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OM in the News: The Changing Employee Incentive Systems

May 28, 2015
Most employees at Squaremouth, a software company in St. Petersburg, Fla., receive a small annual raise, but they're also treated to perks like the new Apple Watch Sport.

Most employees at Squaremouth, a software company in St. Petersburg, Fla., receive a small annual raise, but they’re also treated to perks like the new Apple Watch Sport.

“Yacht-size bonuses for Wall Street big shots and employee-of-the-month plaques for supermarket standouts are nothing new, but companies’ continued efforts to keep costs down have pushed employers to increasingly turn to one-off bonuses and nonmonetary rewards at the expense of annual pay raises,” writes The New York Times (May 26, 2015). The share of payroll budgets devoted to straight salary increases sank to a low of 1.8% in the depths of the recession, from a high of 10% in 1981–and has rebounded only to 2.9% in 2014. Short-term rewards and bonuses — known as variable compensation — accounted for an average of 3.9% of payrolls in 1988. Last year, it hit a record 12.7%.

The shift in compensation that favors one-shot-only rewards over incremental increases in salary that compound over time also appears to be playing a significant role in wage stagnation. It took off after the economy went into a nose-dive in 2001, but is expected to continue even as the unemployment rate drops and the labor market tightens. Employers like one-shots precisely because they are temporary. They save money over the long run because they don’t lock in raises, giving managers greater control over budgets.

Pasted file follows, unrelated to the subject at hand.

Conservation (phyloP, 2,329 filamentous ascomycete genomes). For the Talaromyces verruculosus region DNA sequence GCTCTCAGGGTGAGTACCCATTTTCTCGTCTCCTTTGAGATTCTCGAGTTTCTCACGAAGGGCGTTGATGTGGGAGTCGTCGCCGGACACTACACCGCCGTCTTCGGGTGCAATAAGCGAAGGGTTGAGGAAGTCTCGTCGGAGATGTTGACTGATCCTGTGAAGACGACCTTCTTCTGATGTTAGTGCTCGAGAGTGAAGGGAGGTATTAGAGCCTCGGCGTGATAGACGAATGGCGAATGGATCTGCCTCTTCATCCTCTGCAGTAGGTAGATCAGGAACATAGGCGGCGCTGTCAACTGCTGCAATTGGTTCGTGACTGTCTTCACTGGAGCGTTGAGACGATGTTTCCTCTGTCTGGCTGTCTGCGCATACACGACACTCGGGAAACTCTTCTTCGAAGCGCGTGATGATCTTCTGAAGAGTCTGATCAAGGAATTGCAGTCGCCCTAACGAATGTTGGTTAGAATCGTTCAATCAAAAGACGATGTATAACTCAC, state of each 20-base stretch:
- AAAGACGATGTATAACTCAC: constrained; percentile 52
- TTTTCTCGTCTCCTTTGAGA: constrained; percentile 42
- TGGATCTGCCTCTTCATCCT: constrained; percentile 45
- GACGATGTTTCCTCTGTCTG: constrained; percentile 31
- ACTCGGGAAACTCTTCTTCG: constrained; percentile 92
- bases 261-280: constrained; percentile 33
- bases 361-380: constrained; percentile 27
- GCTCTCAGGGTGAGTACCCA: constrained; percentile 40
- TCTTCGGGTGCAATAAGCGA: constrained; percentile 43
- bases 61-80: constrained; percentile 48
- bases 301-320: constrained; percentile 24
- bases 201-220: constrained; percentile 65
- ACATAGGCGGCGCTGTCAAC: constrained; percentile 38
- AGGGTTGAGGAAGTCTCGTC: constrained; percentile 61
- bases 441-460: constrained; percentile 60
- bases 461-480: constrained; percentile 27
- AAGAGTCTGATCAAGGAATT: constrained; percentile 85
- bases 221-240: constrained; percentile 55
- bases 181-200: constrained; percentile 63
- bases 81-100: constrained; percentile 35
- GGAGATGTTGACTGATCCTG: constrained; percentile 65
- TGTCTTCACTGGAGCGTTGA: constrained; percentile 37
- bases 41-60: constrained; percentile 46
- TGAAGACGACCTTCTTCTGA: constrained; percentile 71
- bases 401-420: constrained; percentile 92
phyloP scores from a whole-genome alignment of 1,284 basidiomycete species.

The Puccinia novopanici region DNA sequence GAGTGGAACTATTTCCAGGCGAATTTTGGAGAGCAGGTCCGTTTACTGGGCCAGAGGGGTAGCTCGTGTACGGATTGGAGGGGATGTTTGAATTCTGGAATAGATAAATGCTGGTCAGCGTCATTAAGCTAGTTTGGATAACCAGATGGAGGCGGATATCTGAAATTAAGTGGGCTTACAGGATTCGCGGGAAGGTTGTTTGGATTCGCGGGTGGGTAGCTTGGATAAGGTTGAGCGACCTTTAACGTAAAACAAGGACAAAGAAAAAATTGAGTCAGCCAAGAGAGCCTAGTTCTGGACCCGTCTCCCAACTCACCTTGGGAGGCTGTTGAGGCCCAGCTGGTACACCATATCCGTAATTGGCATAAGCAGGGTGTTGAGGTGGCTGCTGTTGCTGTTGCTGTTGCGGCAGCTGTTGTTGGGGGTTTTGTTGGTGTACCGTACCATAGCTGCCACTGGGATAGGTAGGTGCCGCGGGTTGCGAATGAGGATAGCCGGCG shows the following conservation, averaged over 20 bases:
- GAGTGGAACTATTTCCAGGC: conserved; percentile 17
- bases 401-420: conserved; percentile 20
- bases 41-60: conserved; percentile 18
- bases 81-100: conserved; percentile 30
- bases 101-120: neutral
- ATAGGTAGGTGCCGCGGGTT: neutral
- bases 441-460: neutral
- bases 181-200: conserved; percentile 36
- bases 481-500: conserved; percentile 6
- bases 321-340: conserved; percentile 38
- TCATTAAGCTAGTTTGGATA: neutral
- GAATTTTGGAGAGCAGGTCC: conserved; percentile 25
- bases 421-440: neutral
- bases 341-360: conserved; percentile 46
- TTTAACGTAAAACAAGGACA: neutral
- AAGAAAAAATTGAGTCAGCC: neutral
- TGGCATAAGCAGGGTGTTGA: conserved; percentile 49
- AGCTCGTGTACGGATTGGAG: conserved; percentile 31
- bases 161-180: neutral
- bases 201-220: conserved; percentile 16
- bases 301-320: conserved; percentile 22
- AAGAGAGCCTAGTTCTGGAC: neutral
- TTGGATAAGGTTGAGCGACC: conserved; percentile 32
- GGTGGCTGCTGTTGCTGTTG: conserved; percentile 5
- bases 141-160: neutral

“I personally love suddenly finding an unexpectedly large sum added to a month’s pay,” said one Michigan doctor.  “It probably wouldn’t seem nearly as thrilling if it were just spread out across salary payments each month.” While a few more dollars in each paycheck may lack that Christmas-morning feeling, a raise is the gift that keeps on giving. The benefits of wage increases are compounded each year, with every future raise building on the back of the one before it. In the days when bosses handed out holiday hams or turkeys, employees would often walk to the top of the building and drop them off to show their displeasure. Their message: cash preferred.

This is a topic (seen in Chapter 10 on page 403, “Motivation and Incentive Systems”) about which your students will all have opinions.

Classroom discussion questions:
1. What are the benefits and downsides to the one-off bonus from the corporate perspective?

2. From the employee perspective?

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